Species Spotlight: Quercus semecarpifolia Sm.

by Meenakshi Negi and Ranbeer S. Rawal


Quercus semecarpifolia twig with young acorn

There are more than 35 species of oaks in India, many of which extend from Myanmar into Indian Territory. In the context of West Himalaya, five species of evergreen oaks, namely Quercus leucotrichophora (local common name: banj), Q. glauca (phaliyant), Q. lanata subsp. lanata (syn. Q. lanuginosa) (rianj), Q. floribunda (tilonj), and Q.  semecarpifolia (kharsu), grow naturally in the Kumaun region of northern India. Quercus leucotrichophora occurs at lower elevations and Q. semecarpifolia forms extensive forests at higher elevations and occurs as a climax species, i.e. dominant as long as sites are not disturbed (Troup, 1921). Quercus semecarpifolia, commonly known as brown oak, is the main forest-forming evergreen tree species from upper temperate to subalpine regions (2,500–3,300 m). The epithet semecarpifolia was given by James Edward Smith when he described the species in 1814 and refers to the resemblance of the leaves of this species to those of Semecarpus anacardium, an Indian plant known as “marking nut” by Europeans. Ink from the marking nut was used to mark clothing prior to washing, as the ink is insoluble in water (seme derives from semeion, meaning “a mark” in Greek). Quercus semecarpifolia is locally known as kharsu oak in the Kumaun region of Western

Flowering twig of Quercus semecarpifolia

Himalaya. It is found throughout the Himalaya from Bhutan westwards into Afghanistan, on the Myanmar-Manipur frontier, Thailand, and into China. On the southern slopes of the main Himalayan range this species often forms the limit of tree growth.

Description: A medium to large sized evergreen tree up to 3.5 m in girth and 30 m high. The bark is silvery-grey to blackish, rough, with shallow cracks, exfoliating in irregular woody scales. Its leaves are 5-10 cm long × 2.5-8 cm wide, nearly sessile, oblong-ovate, entire, spinous toothed and obtuse. The upper surface is glabrous, the lower surface is brown and tomentose with lateral nerves bifurcating in 6-12 pairs.  The leaf base is cordate (heart-shaped), and petioles are up to 5 mm long. Male catkins are 5-12 cm long, softly pubescent. Female flowers arranged in few-flowered short spikes. Acorns, borne singly, are dark brown, globose, and smooth. Cupule scales are thin and imbricate, and cover only the base of the nut.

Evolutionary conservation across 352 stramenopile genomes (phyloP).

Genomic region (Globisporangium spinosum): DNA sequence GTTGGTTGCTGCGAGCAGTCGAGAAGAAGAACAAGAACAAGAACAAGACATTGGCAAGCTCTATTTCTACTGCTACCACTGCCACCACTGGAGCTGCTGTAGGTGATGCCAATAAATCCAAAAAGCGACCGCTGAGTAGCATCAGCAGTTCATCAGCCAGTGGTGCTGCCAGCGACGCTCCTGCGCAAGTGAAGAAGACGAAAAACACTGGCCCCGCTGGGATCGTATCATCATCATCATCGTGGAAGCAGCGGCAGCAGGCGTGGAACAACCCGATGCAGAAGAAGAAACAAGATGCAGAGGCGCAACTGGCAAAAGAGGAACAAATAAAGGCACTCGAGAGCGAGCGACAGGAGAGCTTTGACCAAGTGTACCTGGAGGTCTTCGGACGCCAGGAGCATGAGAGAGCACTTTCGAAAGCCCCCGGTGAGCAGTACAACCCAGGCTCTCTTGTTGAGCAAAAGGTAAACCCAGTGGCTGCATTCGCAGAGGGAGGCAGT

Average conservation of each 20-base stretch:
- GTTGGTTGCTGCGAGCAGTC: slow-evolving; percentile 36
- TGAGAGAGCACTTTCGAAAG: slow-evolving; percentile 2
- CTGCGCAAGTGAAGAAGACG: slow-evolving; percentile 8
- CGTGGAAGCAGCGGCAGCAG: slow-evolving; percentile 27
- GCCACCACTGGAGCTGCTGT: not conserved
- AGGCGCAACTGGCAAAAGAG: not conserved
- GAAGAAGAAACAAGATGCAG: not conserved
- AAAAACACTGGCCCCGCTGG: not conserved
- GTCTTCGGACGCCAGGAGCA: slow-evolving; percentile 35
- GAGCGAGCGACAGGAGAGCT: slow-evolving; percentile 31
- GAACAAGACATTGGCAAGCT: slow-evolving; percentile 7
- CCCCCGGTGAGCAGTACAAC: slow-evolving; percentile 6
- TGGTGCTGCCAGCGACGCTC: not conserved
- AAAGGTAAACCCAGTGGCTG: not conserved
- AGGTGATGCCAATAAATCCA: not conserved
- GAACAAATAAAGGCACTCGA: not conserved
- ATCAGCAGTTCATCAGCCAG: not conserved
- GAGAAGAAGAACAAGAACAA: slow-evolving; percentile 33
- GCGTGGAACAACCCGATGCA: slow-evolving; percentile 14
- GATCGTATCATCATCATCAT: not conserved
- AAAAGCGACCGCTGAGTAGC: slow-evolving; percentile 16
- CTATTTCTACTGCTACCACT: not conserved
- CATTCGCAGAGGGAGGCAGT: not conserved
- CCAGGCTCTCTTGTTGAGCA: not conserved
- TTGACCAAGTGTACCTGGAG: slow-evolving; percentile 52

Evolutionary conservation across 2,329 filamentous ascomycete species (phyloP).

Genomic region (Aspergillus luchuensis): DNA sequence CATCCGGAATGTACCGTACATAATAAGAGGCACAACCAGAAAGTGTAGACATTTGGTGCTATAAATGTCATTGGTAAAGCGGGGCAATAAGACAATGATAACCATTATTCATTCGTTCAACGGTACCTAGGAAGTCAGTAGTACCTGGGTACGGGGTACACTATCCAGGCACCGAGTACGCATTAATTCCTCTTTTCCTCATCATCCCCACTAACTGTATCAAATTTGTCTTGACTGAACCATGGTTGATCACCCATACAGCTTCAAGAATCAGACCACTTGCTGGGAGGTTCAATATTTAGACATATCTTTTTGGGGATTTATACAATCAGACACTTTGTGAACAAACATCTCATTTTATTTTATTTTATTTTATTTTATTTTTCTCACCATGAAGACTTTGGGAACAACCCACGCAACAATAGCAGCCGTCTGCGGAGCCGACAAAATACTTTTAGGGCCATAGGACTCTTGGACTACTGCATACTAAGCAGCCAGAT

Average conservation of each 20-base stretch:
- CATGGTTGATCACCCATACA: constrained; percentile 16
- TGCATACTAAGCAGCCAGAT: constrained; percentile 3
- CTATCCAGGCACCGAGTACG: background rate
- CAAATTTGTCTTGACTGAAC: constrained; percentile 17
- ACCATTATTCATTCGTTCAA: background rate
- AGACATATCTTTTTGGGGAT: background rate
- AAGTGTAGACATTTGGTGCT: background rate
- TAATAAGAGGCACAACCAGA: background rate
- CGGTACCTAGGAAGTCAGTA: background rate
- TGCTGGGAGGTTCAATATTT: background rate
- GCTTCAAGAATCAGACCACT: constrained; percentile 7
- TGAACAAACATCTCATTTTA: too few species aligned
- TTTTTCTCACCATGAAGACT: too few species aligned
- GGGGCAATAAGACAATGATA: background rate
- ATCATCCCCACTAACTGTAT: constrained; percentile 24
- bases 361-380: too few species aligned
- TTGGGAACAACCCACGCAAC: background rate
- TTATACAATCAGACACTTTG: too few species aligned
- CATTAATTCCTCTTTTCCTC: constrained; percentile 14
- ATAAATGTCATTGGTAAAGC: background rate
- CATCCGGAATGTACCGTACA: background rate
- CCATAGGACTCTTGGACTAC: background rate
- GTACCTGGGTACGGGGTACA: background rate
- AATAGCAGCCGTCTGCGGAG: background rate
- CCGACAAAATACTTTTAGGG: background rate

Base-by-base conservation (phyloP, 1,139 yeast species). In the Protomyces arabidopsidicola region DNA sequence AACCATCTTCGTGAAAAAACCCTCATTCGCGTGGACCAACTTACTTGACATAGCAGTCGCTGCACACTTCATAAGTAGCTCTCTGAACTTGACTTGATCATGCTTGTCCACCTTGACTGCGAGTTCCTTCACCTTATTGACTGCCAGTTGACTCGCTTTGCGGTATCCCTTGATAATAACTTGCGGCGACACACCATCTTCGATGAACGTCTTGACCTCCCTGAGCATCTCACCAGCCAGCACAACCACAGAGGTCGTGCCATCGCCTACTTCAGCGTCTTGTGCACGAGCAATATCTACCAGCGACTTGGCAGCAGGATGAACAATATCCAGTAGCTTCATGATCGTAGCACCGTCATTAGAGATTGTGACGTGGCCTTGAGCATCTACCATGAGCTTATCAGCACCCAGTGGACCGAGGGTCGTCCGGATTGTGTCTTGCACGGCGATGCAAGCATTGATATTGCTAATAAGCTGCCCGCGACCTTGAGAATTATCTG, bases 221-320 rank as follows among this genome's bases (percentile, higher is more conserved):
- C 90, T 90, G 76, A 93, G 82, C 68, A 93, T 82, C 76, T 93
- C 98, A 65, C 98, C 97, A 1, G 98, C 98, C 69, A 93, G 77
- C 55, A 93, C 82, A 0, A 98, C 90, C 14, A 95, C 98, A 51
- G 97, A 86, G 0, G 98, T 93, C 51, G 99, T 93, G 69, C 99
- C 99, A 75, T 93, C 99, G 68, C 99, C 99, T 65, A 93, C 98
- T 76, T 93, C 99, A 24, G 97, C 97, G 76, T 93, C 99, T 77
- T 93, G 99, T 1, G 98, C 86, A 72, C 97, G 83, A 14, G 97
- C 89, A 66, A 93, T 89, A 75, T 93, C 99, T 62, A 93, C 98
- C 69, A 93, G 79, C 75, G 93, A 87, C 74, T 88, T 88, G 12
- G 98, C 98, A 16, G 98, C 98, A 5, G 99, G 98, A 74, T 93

The species is important both silviculturally and economically. Its uses have included wood for fuel, leaves for fodder, bark for tanning, and acorns for food by animals and birds. The timber is hard and pinkish brown.

As is the case with most oaks, it commonly reproduces through its seeds. However, the seeds are frequently damaged by insects and also eaten by birds and wild animals, including bears, squirrels, rats, and monkeys. Poor seed crops and high rates of consumption by animals have significantly impacted on the ability of oaks of this species to regenerate naturally.

The seed germination of all the Western Himalayan oaks is hypogeal (occurring on or below ground), the radical emerging from the apex of the nut and the plumule extricating itself by the elongation of the

Natural seed germination of Quercus semecarpifolia in Kumaun Himalaya 

cotyledonary petioles. In the case of Q. semecarpifolia this elongation is of an abnormal character with the petioles remaining united in the form of a tube, which serves as a protection to the minute plumule, while the elongation of the united petiole enables the young plant to reach the soil surface as soon as possible. A short period of seed viability combined with vivipary (germination while still attached to the parent plant) and the intolerance of its seedlings to shade are the characteristic features of this oak. The seed maturation and germination of this oak is synchronized with the commencement of monsoon rainfall.

A rise in temperature and water stress may advance seed maturation, which might result in the breakdown of the synchrony between the commencement of monsoon rains and seed germination. Moreover, the seedling is a light demander and fails to establish itself under conditions of shade (Singh and Singh, 1987).

During recent field studies carried out between 2013 and 2015, involving quantitative ecological analysis of oak forests in the Western Himalaya, reports of failure of natural regeneration of this oak were recorded on Naina Peak (also known as China Peak) in the Nainital region. No individuals were found in the seedling layer, but the cause of this has not yet been ascertained. The declining trends of natural regeneration of Q. semecarpifolia need to be taken as a serious warning. It appears that regional climate warming may be one of the reasons driving temporal changes in the temperate oak forests of the Western Himalaya. This scenario, therefore, calls for further long-term investigations on the trends of shift and the possible consequence of changing climate and anthropogenic disturbances on compositional patterns of oak forests.

Field study: quantitative analysis of Q. semecarpifolia forest in Kumaun Himalaya 


All photos © Meenakshi Negi


Osmaston A.E. 1927. A Forest Flora for Kumaon. Allahabad: Government Press.

Ralhan P.K., Saxena A.K., Singh J.S. 1982. Analysis of forest vegetation at and around Nainital in Kumaun Himalaya. Proceedings of Indian National Science Academy. B 48 121-I37.

Singh J.S. and S.P. Singh. 1987. Forest Vegetation of the Himalaya. Botanical Review. 53: 80-192.

Troup R.S. 1921. The Silviculture of Indian Trees. Vol. I-III. Oxford: Clarendon Press.